You've been a Border Terrier owner for many years. You love the breed and can't imagine sharing your life with any other. While you are completely enamored with 99.9 percent of your adorable dog's crazy habits, there is one that perplexes you. What is up with all of the singing? If your furry companion likes to "sing" to you, you are not alone. It is a characteristic that can be common amongst many different Terriers of the working variant, including Border Terriers. Still, you can't help but wonder what motivates Fido's nightly serenades.
By careful consideration of the origins of a breed, it is often possible to come to some logical conclusions behind behaviors that seem to make little sense to us. Of course, everything Fido does always make perfect sense to him. The lesson we can learn from this is that most canine behaviors are firmly rooted in logic. If your canine likes to sing, there is likely a good reason why. Does your dog just like to make a lot of racket? Is he seeking attention from you? Fido's lips are firmly sealed on the matter. He knows the answer, but he's not going to tell.
The Root of the Behavior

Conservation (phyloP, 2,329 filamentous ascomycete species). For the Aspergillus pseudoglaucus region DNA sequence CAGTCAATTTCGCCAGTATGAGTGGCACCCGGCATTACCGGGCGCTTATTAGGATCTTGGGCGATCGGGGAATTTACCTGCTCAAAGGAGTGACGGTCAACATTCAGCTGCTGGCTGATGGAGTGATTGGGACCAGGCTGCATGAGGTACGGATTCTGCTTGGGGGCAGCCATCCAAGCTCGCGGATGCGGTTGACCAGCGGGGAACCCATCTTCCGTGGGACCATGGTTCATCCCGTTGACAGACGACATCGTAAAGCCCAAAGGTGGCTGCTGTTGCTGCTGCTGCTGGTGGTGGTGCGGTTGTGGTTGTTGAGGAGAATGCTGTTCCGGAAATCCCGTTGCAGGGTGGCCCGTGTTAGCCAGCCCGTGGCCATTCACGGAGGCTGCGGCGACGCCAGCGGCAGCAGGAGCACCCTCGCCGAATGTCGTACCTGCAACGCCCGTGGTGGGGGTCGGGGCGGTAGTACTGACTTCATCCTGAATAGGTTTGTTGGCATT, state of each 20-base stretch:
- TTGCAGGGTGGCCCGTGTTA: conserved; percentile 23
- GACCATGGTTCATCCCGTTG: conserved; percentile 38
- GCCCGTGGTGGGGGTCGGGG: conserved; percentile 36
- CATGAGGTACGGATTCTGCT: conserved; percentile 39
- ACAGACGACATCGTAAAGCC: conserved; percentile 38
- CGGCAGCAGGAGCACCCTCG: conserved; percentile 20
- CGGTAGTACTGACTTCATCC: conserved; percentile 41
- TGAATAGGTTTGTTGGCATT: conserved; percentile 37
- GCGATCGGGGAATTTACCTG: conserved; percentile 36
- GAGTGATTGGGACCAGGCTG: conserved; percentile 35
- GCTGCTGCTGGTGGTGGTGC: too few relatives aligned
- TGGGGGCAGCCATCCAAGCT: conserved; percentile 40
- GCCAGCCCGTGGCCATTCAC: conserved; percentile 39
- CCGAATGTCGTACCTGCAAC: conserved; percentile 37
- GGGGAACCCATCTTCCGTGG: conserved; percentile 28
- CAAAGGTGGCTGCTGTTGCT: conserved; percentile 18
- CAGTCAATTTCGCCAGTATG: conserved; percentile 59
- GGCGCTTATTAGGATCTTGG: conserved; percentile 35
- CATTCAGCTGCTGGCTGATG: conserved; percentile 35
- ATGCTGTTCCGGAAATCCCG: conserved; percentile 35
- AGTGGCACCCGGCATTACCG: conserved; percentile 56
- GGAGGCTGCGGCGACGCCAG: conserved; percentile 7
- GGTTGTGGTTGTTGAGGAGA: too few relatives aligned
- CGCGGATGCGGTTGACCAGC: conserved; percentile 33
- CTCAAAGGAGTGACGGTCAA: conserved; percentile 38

To truly understand the Border Terrier, it is important to understand his origins. History tells us that this spunky dog's name was derived from his penchant for running back and forth across the borderline of two neighboring countries, Scotland and England. As with many other working Terriers, this active pup was a valued family member not only for his affectionate, easygoing nature with his family but also for his tenacious rodent removal skills. This breed was originally bred to rid his home and farm areas of nuisance rodents, foxes, and rabbits. But just how did they accomplish this? Border Terriers are a Terrier breed that was bred and prized for their ability to "go to ground." They are natural diggers, and their instinct is to drive quarry that hides underground to the surface for snaring by the hunter. As such, it was not the Terrier's job to kill the prey. His job was merely to source it, then chase it out of its den to continue the hunt.